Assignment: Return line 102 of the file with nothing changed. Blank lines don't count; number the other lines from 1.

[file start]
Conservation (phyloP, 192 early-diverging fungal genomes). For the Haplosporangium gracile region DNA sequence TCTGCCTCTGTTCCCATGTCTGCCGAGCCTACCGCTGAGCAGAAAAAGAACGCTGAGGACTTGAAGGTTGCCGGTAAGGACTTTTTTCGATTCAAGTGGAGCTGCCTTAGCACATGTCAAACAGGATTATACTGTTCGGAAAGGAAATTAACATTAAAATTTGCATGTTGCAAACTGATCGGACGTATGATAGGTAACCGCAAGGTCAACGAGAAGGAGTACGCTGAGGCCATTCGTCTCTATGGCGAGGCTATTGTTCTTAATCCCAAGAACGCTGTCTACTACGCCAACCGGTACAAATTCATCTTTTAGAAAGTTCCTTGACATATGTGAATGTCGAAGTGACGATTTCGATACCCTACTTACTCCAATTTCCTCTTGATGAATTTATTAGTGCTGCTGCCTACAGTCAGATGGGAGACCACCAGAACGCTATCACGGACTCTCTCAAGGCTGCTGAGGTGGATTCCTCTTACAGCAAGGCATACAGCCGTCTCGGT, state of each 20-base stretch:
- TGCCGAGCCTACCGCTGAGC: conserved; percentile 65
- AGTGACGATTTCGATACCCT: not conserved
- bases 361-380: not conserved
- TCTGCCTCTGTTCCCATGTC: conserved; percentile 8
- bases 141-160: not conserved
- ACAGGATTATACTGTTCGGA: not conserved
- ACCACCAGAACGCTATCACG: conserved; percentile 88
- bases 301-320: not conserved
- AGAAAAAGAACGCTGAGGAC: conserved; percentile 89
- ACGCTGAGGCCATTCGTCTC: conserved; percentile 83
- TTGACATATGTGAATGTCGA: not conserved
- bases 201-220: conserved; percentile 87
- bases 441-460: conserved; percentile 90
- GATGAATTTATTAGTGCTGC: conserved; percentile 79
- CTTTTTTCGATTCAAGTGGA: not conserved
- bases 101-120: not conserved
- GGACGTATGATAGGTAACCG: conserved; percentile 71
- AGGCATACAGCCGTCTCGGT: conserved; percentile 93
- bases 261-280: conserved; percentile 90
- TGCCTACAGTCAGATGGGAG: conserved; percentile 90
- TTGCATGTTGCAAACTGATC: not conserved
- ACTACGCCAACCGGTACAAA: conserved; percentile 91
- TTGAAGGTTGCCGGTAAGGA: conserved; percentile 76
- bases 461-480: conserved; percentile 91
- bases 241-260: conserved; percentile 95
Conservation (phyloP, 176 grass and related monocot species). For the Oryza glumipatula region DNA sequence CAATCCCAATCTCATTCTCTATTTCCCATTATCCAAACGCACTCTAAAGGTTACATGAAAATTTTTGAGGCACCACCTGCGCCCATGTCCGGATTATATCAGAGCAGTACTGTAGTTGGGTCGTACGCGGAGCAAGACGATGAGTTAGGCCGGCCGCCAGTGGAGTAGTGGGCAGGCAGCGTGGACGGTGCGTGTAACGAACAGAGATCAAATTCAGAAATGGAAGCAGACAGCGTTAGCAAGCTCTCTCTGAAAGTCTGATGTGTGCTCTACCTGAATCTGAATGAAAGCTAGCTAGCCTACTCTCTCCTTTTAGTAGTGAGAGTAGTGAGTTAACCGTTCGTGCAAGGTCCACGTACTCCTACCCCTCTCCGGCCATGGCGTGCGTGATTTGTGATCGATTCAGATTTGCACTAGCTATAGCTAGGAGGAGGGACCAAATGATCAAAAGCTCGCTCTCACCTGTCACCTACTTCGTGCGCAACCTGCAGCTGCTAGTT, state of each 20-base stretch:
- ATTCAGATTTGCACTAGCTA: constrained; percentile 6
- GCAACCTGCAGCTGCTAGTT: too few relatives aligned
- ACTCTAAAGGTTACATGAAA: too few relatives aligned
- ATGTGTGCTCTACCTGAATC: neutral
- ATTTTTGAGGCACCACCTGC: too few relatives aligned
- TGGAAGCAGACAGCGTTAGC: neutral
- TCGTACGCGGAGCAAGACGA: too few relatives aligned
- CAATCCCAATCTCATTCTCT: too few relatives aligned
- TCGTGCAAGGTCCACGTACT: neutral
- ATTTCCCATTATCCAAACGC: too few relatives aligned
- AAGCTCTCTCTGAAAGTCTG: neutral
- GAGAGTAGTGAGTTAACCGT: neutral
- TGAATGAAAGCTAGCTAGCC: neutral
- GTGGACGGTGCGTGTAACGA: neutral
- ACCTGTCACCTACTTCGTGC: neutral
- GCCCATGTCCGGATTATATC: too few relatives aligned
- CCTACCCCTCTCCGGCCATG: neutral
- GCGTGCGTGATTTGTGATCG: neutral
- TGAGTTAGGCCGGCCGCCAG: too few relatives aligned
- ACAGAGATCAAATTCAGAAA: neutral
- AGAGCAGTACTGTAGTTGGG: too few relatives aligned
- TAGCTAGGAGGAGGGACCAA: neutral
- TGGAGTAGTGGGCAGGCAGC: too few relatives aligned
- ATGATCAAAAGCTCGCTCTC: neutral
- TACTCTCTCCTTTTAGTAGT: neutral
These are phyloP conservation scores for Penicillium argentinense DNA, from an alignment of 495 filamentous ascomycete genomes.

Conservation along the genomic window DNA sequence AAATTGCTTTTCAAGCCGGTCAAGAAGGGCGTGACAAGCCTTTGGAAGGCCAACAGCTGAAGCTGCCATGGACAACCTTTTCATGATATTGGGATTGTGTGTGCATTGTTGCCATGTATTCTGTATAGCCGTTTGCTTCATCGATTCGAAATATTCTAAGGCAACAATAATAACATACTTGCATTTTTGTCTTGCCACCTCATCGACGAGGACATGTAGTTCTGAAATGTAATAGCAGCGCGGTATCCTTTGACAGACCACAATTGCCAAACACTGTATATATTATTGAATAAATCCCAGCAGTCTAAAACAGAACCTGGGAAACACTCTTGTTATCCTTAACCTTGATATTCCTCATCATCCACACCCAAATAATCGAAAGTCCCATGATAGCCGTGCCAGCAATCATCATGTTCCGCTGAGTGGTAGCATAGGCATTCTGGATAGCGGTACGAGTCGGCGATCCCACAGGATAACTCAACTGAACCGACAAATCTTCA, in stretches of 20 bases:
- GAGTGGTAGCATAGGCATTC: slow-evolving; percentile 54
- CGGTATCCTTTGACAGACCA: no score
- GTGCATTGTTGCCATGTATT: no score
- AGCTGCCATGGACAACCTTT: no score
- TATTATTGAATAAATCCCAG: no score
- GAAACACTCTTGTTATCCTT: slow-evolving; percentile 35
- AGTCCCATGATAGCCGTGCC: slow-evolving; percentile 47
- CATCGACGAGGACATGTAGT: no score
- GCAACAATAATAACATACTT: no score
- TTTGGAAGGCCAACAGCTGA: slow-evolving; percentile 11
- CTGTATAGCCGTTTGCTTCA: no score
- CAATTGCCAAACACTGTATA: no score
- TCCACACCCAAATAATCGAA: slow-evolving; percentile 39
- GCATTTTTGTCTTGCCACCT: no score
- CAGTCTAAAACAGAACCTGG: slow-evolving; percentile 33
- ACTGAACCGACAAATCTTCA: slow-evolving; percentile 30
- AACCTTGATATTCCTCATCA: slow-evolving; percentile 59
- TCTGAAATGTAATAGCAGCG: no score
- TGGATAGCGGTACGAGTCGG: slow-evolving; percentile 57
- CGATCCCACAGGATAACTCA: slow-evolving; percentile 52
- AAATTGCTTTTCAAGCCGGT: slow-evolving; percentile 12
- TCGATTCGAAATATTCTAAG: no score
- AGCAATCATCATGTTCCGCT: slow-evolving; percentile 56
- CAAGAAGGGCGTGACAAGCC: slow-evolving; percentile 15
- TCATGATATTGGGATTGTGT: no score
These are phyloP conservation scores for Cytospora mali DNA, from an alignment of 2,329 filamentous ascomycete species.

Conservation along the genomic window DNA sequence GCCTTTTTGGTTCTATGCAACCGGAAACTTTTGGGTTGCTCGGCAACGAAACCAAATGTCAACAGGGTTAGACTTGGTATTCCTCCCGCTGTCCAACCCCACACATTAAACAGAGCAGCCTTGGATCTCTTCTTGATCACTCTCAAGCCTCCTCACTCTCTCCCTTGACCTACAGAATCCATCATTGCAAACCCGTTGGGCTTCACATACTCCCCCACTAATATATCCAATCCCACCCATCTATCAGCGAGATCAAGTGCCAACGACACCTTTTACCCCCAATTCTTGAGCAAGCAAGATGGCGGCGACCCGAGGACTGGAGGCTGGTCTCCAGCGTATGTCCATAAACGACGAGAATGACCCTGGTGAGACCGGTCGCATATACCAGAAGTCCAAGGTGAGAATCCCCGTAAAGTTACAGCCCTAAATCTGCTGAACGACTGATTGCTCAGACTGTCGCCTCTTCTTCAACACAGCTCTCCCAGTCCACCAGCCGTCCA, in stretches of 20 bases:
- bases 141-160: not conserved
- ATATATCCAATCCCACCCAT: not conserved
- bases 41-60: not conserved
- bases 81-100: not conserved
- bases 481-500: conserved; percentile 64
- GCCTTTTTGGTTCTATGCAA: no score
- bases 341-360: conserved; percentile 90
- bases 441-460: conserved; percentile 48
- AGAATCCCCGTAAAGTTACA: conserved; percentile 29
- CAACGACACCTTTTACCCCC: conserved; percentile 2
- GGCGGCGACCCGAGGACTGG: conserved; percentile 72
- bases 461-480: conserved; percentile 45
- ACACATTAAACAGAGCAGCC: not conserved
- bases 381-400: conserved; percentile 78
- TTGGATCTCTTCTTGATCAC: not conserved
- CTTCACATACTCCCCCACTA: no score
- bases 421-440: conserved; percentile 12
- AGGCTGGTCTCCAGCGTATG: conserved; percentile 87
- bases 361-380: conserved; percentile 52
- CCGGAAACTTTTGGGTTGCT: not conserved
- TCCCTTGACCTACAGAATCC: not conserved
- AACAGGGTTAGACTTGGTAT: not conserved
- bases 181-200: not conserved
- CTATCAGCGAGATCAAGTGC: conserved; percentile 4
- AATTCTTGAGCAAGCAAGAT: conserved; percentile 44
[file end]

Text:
- TCCCTTGACCTACAGAATCC: not conserved